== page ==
Our newest resident on a quest to lose her Muffin Tops!
We are proud to welcome the newest member of the All Pets family! Muffin, an 11 year old tabby cat, joined our hospital on
June 4th. Muffin was relinquished to us when her owner found she could no longer deal with the cat’s health problems.
Muffin’s condition? She’s fat. Not just overweight, but morbidly obese. As many people know, that degree of obesity can lead to all kinds of problems.
Muffin’s owner had her on a low calorie food, but the cat just really liked to eat and wasn’t much of a fan of exercise, to boot. She was obviously suffering physically at her current weight and well on her way to developing Diabetes if the trend continued.
We agreed to take Muffin in as a new resident and enroll her in “Kitty Fat Camp.” We will document her progress in our newsletters, on Social Media, and it Muffin's upcoming blog posts. We hope that she will be an inspiration and education to other pet owners whose pets may be suffering from excess pounds and the physical ailments that can accompany excess weight.
What’s Wrong with a little Fat?
Truth be told, Muffin is more than a little fat; however even more modest amounts of excess weight can be dangerous to pets. Being overweight can set a pet up for all kinds of health problems:
- Arthritis/Intervertebral Disc Disease: These degenerative processes develop earlier and progress more rapidly in overweight pets. Once a pet has a joint or spinal problem, excess weight puts more stress on the back and joints, meaning a pet may feel more pain than its leaner counterpart. In turn, when a pet is painful he or she will be less active which can promote further weight gain.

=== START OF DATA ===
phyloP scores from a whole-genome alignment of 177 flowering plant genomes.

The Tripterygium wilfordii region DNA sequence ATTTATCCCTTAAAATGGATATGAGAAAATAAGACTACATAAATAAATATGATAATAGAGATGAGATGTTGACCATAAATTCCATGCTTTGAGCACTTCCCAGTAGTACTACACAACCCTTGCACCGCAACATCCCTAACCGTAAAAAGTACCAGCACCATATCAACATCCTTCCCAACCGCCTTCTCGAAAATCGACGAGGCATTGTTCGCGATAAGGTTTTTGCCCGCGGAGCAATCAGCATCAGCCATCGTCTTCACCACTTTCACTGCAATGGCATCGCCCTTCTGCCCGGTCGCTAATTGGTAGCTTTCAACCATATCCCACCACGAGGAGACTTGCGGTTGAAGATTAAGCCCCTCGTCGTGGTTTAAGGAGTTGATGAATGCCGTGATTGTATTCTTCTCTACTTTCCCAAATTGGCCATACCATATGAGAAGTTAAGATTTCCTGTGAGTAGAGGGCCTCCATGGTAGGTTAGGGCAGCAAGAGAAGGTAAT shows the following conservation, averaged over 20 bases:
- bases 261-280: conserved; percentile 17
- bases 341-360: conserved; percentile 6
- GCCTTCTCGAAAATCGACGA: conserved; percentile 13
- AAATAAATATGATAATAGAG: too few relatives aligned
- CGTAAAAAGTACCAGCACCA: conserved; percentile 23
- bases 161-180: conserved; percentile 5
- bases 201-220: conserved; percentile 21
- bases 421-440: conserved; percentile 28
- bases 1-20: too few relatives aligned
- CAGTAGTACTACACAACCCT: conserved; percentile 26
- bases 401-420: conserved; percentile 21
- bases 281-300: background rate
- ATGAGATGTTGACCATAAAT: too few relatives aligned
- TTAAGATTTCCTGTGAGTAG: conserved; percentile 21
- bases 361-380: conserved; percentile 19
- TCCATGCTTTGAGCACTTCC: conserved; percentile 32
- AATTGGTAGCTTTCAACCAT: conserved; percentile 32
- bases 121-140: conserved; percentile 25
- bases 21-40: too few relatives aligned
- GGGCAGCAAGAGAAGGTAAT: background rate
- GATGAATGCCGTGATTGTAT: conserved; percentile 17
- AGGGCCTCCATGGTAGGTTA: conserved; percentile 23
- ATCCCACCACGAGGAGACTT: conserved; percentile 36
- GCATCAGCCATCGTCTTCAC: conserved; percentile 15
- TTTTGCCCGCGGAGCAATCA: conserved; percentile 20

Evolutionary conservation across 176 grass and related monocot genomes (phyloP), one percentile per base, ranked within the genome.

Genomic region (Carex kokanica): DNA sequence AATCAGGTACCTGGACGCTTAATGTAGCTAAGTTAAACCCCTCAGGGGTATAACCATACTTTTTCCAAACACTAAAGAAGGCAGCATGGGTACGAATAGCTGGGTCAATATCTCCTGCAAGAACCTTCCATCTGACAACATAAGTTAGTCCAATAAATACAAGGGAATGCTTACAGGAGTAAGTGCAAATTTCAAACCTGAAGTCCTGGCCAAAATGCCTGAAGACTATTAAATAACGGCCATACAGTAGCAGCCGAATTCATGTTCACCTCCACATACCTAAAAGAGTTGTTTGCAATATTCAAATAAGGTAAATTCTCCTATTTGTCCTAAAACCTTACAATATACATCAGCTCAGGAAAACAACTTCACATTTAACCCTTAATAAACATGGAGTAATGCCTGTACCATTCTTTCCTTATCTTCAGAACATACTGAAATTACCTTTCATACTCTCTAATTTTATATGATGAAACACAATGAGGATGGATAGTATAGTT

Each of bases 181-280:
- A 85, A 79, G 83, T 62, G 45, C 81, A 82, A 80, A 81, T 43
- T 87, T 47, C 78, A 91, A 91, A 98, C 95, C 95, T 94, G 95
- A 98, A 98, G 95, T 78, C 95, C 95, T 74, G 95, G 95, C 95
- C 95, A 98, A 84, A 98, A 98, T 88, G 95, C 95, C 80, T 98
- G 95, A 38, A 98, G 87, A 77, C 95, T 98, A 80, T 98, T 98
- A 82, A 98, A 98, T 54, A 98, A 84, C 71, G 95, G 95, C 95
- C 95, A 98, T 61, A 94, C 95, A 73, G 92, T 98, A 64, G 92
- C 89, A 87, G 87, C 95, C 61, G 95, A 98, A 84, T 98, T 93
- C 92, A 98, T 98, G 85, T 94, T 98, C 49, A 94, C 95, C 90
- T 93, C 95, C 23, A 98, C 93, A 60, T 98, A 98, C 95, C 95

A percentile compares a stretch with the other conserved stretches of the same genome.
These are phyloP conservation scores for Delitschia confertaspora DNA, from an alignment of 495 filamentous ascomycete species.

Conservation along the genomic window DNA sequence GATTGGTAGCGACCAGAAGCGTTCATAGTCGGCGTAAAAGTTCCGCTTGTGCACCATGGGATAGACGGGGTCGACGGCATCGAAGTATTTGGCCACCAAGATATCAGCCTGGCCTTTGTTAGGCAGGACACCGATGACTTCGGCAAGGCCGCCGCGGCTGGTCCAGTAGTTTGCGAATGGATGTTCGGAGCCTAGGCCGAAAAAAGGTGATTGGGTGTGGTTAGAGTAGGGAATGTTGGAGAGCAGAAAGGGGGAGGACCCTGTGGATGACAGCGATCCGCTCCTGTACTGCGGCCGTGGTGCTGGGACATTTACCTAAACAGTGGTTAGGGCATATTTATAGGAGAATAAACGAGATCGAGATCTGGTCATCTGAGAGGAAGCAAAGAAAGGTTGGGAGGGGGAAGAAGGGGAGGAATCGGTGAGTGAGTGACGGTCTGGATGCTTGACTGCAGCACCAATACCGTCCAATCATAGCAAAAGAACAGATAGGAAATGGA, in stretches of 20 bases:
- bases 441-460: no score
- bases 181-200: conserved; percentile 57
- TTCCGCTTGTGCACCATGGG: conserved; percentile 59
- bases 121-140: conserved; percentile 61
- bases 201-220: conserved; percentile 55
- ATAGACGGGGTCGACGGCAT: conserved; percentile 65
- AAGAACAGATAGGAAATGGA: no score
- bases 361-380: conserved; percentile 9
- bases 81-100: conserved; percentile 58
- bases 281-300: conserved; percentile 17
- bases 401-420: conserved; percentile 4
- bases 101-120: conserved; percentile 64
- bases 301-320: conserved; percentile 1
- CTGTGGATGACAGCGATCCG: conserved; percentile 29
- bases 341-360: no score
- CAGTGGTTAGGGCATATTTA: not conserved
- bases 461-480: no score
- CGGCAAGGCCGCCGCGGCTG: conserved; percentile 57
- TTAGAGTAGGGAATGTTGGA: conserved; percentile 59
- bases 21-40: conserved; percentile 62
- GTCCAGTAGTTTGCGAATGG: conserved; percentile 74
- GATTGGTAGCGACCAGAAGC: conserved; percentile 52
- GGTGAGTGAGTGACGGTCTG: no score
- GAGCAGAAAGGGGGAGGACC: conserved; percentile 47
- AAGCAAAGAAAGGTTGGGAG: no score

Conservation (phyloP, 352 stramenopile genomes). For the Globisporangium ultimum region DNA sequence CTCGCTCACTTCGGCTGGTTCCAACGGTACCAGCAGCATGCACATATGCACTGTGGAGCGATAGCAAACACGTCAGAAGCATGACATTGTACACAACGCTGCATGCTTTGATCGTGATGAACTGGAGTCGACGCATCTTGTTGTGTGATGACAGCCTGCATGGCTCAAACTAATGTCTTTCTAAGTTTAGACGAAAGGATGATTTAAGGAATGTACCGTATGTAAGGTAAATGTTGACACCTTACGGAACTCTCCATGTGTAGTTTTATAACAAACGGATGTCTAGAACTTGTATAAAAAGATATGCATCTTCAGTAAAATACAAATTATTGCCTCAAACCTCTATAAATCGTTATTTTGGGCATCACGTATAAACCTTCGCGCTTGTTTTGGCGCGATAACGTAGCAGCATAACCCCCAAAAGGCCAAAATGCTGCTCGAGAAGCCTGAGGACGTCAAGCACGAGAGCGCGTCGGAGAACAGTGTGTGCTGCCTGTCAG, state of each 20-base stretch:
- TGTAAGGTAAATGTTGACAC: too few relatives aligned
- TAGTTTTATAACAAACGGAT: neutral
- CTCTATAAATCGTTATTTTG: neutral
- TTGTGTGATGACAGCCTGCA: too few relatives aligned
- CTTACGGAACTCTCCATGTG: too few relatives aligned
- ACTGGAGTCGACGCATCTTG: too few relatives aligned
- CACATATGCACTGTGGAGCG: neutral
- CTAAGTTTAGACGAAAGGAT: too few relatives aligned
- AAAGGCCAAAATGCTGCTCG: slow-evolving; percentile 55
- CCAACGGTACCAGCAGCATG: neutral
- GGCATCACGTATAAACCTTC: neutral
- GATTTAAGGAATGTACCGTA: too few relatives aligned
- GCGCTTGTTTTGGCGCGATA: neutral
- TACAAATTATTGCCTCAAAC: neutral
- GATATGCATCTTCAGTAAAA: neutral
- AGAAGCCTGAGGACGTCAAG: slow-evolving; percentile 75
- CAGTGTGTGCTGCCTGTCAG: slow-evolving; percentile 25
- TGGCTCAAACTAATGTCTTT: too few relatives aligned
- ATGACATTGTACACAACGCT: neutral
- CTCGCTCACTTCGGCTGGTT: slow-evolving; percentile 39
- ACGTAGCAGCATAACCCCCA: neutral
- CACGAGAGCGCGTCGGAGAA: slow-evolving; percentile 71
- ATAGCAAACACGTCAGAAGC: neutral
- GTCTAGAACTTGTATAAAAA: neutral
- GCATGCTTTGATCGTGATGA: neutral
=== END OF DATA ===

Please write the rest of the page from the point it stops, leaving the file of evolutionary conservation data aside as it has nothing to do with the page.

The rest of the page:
- Lethargy: Heavy pets may have a significantly lower tolerance for exercise, resulting in general lethargy. This lethargy may simply be the result of your pet being "out of shape," or may be due to a larger health problem brought on by excess weight. In any case, the end result may mean that a pet does not have the energy to enjoy its life to the fullest.
- Inappropriate Urination: Muffin had a long history of "missing" the litterbox. While this is not always due to excessive pounds, in Muffin's case we feel her weight may be the culprit. Arthritis can make it hard for cats to get in and out of a litterbox, so many chose instead to "go" elsewhere. Additionally, Muffin was just plain ol' too big for regular litterboxes!
- Diabetes: Animals, especially cats, who are overweight are very prone to developing Diabetes Mellitus. This is a condition in which dangerously high levels of blood sugar develop due to a combination of the body not producing enough insulin combined with the body not being effectively able to utilize the insulin it produces (“insulin resistance”). Diabetes is a chronic condition requiring twice daily medication and frequent blood monitoring.
- Heart Disease: Like overweight humans, being significantly heavy puts additional strain on your pet’s heart and can result in heart disease.